Bail out a bank or build the city of the future? Ways to spend 19 billion Euros in Vienna.

Honorata Fijalka
October 2014
Autumn light dashes on the silhouettes of busy young men and women. Together they assemble modelled pieces of concrete, little wind farms, model bridges overarching green park spaces and a river biotop. Brick after brick they assemble a model of the fictions 100,000 inhabitants city Hypotopia in a 20 meter diameter pond at Karlsplatz, one of the main squares of Austria's capital. According to plans and designs by students of Vienna's Technical University the skyline of a utopian 100,000 inhabitants city emerges. When you approach you see a state-of-the-art medical facility, a sports stadium for an audience of 20,000, a hydropower-plant that provides green energy and an an energy efficient public transportation system. It looks and feels like a nerdy sustainability project made to impress, with its interconnection of disciplines, smart energy use and high life quality standards.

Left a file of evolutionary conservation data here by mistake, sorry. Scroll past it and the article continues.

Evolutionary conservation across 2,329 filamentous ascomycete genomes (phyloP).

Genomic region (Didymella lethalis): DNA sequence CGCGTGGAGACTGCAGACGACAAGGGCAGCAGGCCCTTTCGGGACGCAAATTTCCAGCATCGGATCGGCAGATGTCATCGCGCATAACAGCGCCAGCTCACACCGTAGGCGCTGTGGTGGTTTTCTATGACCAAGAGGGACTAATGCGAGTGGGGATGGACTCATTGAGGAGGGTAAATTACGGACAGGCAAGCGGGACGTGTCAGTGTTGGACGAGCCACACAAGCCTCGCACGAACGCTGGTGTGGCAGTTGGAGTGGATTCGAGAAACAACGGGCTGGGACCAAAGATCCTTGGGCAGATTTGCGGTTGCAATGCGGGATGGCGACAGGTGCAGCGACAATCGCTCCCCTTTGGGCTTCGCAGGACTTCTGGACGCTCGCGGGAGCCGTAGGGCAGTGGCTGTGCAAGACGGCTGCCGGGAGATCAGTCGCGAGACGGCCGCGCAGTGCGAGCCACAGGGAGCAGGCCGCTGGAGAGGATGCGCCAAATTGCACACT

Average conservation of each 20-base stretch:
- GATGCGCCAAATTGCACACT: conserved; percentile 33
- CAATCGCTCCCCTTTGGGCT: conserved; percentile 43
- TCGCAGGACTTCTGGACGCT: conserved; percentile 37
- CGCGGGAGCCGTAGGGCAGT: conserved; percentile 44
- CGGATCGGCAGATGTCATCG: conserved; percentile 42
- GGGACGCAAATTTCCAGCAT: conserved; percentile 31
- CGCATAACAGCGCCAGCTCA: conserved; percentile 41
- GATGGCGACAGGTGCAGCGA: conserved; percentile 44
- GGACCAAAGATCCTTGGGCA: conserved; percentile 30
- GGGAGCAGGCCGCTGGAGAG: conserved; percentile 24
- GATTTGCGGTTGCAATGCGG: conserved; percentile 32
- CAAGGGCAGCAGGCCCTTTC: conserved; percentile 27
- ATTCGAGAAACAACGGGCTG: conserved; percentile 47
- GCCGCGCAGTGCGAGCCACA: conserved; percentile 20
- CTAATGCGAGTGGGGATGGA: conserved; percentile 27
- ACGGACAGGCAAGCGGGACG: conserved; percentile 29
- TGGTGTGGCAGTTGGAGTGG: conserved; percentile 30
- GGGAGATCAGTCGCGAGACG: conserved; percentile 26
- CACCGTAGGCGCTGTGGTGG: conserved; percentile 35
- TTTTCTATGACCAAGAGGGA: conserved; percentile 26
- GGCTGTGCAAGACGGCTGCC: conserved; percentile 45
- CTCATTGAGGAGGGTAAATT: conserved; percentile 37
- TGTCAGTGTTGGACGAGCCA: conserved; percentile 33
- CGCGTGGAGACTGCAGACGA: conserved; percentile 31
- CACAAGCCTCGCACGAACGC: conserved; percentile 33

We could have had it all in real life. If we had 19 billion Euro to spend - that's the estimated construction costs of Hypotopia. In real life the Austrian government has just spend exactly that amount of money to bail out Hypo-Alpe-Adria-Bank, one of Austria's local banks. ’One of the fundamental and effective tools of the human imagination is the proportionality’, says Mr. Zeilbauer, student and initiator of this project. ‘Almost everything is put in relation to something known, tangible and won out of our experience’, he emphasises the idea on the web.  The students’ tangible initiative to put the opportunity cost of bank financing in relation to foregone opportunity of building a modern city was leveraged by building materials donations from over 30 firms and by 90 individuals volunteering their time for the project's realisation.
 
Hypotopia model exhibition: Vienna, Karlsplatz, October 15-30, 2014. Entry is free.
July 2014
Property is a relationship, not a thing. Solving the Tragedy of the Commons in the residential sector.
Ksenia Poplavskaya
As in case of any common-pool resources, individual homeowners tend to be guided by personal priorities rather than group interests. But is there a way to achieve common rationality?
May 2014
Animated cartoon as a successful marketing tool to attract residential clients
Ksenia Kroshneva and Honorata Fijalka
The RuSEFF-Residential team designed a cartoon film to trigger household decisions for energy efficient refurbishment and its financing with the help of a loan.
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